Everyone wants big returns and everyone wants to beat the “benchmark” as way of saying my money is working well for me. While benchmarks have become center stage in investment analysis as a tool track returns and hold managers accountable, reducing investment analysis to mechanistic comparisons with benchmark returns oversimplifies a complex process and creates an underlying danger. While benchmarks help shape investment expectations and place current results in perspective, becoming too preoccupied with them can have misleading interpretations of what is occurring in the marketplace. By having a short-term investment time frame, investors can lose site othe important benchmark, their goals. In addition, this mindset can have investors take unwanted risks and miss additional opportunities. Properly evaluating investment managers goes well beyond measuring performance versus a benchmark or peer group.
What good are benchmarks then?
As with any tool, optimal use of benchmarks requires a well-developed understanding of their function. Knowing which function they are built to serve as well as remaining aware of their limitations will help avoid many pitfalls. Benchmarks help measure market sentiment. With the markets being 24-7 live coverage, a little press (bad news sells) goes a long way. What happened with the subprime market in the summer of 2007? The offer historical return information so managers are on a level playing field while putting short-term results in perspective so peer comparisons become easier. Lastly, they allow for manager accountability and compensation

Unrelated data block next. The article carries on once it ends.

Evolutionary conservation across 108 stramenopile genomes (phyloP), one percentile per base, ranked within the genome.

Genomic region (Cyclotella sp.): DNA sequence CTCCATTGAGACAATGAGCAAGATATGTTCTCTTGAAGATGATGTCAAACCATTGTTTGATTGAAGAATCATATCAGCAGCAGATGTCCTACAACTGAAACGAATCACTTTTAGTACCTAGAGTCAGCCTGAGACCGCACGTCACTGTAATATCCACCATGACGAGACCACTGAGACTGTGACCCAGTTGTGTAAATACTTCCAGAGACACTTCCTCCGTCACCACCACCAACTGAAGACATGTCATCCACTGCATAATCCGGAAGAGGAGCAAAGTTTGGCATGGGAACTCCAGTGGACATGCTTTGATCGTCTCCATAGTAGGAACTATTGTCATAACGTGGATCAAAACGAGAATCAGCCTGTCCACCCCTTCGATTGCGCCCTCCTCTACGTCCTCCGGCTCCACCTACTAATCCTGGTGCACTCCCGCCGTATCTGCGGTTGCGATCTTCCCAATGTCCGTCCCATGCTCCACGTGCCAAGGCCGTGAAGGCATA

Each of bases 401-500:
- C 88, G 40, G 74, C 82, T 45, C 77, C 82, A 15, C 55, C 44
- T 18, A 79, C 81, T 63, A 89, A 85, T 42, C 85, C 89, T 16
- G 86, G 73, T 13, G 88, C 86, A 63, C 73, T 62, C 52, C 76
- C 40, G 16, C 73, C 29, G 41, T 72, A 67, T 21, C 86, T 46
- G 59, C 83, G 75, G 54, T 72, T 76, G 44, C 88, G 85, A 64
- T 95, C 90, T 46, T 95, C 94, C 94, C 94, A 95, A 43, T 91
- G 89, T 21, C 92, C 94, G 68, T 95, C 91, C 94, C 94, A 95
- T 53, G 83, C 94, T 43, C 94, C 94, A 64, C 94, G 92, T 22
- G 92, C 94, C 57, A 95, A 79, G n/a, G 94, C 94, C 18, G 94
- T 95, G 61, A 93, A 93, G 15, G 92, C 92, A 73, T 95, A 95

What are their limitations?
Benchmarks do not reflect underlying risks. They are just a composite number and thus do not necessarily interpret what is occurring in the marketplace. For example, an investment manager may go contrarian to what is occurring in the marketplace because of perceived risk. Short term this manager may appear to be underperforming, but if the strategy is correct long term, they may miss a part of the market adjustment and perform better. Benchmarks are not managed to investor objectives. The periods cited by benchmarks are not aligned with market cycles and lastly, investments linked to them capture all the downside of the markets they measure.
What else can investors do?
Investors need to analyze the investment anthe benchmark. Knowing the components and weightings will help explain how return is function of these variables. The cap-weighted architecture governing most benchmarks dictates that larger companies have a greater representation. This approach can represent drag on results. Consider that as of April 2007 the S&P 500 (Standard and Poor’s 500 Composite Index, which is a broad measure of U.S. equities market) remained below its Marc2000 level, yet in the intervening seven years 347 of the 500 stocks that remained in the index registered gains. Without understanding this fact, could your analysis of investment selection be flawed?